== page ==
The 2016 Conference of the New Zealand Society of Translators and Interpreters (NZSTI) took place on 28 and 29 May in Christchurch. The conference’s theme was “Redefining Boundaries, Facing New Challenges” – quite appropriate for the city of Christchurch which has suffered a lot since the 2011 earthquake. Many buildings in the centre are still uninhabitable and large parts of the city are still waiting to be rebuilt.
NZSTI also celebrates its 30th anniversary this year.
The opening keynote address, “From Cottage Industry to Global Network, Three Decades of Translation”, was delivered by Patrick King, a founding member and fellow of NZSTI as well as Director of NZTC Ltd. The audience learned about the beginnings of the Society and the translation industry in New Zealand. (Using typewriters to produce text is hard to conceive nowadays.) Patrick mentioned that NZSTI was founded by only a few people (just enough for its incorporation) in 1986. 30 years on, the Society has over 600 members. The first interpreters of many countries are probably forgotten or cannot clearly be identified, but New Zealand’s first interpreter did actually work for Captain Cook: between English and Te Reo Maori. The latter has received new momentum over the past few years and is predominantly used in the media, in education and for digital technologies. For example, Facebook is translated into Te Reo and it has even got a proper name: pukamata. And a word for selfie exists, kiriahua. Patrick sees the lack of technology in the interpreting market as a restriction for NZ interpreters while he considers contaminated databases the biggest issue with machine translation. Macro economy and loss of competition were mentioned as threats to the translation industry by him. Overall though, the future looks bright for translators and interpreters.
Following the opening address, Stefan Grand-Meyer, Ian Cormack and Shirley Cormack presented the Treaty Times Thirty project, the translation of the Treaty of Waitangi into 30 languages. The idea for this project was born at the 2015 NZSTI conference. Now, some of the translated versions are already in the review stage. This project exceeds standard practice for ensuring quality in translation through collaboration on the final version for each language together with a linguistic review and a review by a legal expert in each of the target languages. The translators (who do have a New Zealand connection) translate both the English version and the Te Reo version (Te Tiriti), which was translated into Maori by Henry Williams – overnight. Since the majority of the translators do not speak Te Reo, an English back-translation of the Tiriti is used. Stefan highlighted once more that this was a linguistic and not a political project.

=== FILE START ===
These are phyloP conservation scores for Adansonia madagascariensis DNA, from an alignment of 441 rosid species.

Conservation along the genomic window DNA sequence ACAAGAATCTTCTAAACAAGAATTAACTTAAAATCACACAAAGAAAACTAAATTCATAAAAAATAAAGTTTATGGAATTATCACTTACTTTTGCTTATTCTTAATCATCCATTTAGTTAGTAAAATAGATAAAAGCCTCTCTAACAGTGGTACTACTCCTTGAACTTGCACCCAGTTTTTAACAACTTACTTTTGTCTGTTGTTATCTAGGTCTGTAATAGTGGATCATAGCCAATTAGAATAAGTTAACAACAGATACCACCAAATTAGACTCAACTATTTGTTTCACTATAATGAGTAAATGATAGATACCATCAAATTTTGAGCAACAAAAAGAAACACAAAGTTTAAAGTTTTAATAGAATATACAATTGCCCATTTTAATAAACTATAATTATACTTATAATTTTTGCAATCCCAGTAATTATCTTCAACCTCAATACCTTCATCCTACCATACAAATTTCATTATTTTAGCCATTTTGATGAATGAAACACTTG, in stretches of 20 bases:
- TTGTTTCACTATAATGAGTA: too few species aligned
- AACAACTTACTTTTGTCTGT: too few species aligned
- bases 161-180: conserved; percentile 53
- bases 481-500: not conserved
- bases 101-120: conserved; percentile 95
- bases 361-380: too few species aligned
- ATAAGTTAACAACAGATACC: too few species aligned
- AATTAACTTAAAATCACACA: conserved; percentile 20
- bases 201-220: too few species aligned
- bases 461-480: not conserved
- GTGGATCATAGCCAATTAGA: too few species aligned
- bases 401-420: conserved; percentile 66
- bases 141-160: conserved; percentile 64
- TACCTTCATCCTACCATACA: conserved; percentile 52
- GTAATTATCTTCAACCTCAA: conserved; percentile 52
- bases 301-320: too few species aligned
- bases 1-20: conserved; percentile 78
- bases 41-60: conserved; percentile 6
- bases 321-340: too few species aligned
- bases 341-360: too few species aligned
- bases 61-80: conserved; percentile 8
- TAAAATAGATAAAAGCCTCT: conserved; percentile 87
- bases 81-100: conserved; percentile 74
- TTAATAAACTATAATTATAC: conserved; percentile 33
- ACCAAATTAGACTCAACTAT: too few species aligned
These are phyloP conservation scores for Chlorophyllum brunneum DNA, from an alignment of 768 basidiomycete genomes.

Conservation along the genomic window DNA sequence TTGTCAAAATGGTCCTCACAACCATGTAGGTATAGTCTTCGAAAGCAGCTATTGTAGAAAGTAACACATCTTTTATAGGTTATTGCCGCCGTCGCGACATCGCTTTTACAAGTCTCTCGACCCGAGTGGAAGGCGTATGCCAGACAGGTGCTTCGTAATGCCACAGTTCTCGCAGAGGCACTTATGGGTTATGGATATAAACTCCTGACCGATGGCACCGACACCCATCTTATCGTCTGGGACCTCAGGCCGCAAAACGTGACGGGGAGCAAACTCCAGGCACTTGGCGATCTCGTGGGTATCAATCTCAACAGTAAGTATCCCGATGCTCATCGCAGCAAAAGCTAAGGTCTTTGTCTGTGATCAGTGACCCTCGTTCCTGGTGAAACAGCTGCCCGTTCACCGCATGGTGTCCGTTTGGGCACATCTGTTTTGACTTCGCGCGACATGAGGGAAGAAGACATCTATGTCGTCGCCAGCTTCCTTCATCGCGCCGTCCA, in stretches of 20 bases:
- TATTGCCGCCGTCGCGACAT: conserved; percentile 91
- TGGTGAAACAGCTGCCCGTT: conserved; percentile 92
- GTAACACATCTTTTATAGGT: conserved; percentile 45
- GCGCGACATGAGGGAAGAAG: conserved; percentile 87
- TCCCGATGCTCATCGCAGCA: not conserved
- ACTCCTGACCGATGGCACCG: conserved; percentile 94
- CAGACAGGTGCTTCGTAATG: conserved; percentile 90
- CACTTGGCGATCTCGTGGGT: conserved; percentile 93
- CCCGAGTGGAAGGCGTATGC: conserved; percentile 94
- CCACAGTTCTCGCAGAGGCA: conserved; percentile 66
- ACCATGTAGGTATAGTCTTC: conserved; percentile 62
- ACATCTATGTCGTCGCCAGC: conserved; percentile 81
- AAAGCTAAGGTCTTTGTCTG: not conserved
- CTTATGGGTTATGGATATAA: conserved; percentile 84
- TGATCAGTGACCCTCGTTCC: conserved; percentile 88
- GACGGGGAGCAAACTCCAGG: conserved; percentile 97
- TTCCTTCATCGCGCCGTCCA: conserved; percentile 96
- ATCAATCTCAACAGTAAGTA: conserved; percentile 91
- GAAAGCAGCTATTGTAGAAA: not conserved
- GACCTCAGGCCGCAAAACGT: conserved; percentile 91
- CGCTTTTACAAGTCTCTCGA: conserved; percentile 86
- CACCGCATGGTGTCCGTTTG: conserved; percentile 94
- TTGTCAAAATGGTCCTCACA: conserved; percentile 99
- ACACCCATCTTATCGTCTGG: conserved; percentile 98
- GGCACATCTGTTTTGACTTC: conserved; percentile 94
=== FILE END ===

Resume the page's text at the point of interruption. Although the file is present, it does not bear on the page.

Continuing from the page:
The next two sessions were run in parallel: Dominic Hartnett talked on translating the TPP while Jo Sieradzki presented her medical terminology workshop for interpreters. Jo explained the basic principles of medical terminology (including the importance of knowing Latin and Greek roots) and included a great amount of online resources in her presentation. Compared to New Zealand, interpreters in Australian hospitals seem to have more terminological support available in terms of multilingual leaflets, assistance from medical staff, etc.
After lunch, Robert Foote of NAATI spoke about the future direction of the institution which will include a new certification system. I did not attend this session, but I am sure all the relevant information will be up on the NAATI website in due course.
The last session before the AGM consisted in the panel discussion on the past, present and future of NZSTI with three founding members, Patrick Delhaye, Patrick King and Sibylle Ferner, as well as Dr Henry Liu, a long-serving member on the NZSTI Council and currently President of FIT. The audience learned that the first NZSTI conferences included a babysitting service offered by one of the delegate’s partners and that the beginnings were humble indeed: the Society was started in 1986 by only a handful of translation professionals who mainly came from Europe and wanted to re-create what they knew from there.
Next, the birthday cake to celebrate 30 years of NZSTI was cut. The last item on the agenda for day 1 was the AGM. The outgoing President, Karl Wilson, reported on the major events of the past year and on the projects that the Council had been working on. A new President, Quintin Ridgeway, and Vice-President, Guthrun Love, were elected. The remaining office holders and the majority of the Council members remained unchanged.
Day 1 of the NZSTI Conference 2016 was concluded with a dinner at the conference venue.
End of part 1